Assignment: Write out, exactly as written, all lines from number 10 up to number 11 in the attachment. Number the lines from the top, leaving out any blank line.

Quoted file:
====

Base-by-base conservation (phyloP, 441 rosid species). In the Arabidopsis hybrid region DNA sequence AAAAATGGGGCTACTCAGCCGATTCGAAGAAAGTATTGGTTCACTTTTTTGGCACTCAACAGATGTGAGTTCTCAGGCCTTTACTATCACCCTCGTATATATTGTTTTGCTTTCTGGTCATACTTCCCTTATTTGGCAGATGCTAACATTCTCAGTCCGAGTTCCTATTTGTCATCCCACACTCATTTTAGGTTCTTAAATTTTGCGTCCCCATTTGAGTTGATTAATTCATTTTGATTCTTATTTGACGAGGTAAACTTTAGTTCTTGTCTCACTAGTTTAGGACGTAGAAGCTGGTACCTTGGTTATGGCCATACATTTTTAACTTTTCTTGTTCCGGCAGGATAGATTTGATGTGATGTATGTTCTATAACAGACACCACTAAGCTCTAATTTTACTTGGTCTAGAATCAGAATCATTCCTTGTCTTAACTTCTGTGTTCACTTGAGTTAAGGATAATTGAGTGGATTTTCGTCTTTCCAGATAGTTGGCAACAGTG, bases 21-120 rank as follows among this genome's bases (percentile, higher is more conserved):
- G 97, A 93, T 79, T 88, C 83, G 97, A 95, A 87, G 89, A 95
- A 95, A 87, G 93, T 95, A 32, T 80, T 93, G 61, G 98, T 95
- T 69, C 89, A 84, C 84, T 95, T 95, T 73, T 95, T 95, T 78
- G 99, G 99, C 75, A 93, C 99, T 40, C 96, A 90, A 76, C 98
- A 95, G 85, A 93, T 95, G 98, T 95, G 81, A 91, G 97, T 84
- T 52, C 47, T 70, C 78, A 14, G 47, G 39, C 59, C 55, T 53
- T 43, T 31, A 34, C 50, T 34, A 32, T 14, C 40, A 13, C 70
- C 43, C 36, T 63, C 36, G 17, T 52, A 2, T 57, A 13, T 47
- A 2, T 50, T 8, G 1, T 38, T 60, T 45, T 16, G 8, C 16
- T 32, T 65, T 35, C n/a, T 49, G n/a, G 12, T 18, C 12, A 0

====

- A 2, T 50, T 8, G 1, T 38, T 60, T 45, T 16, G 8, C 16
- T 32, T 65, T 35, C n/a, T 49, G n/a, G 12, T 18, C 12, A 0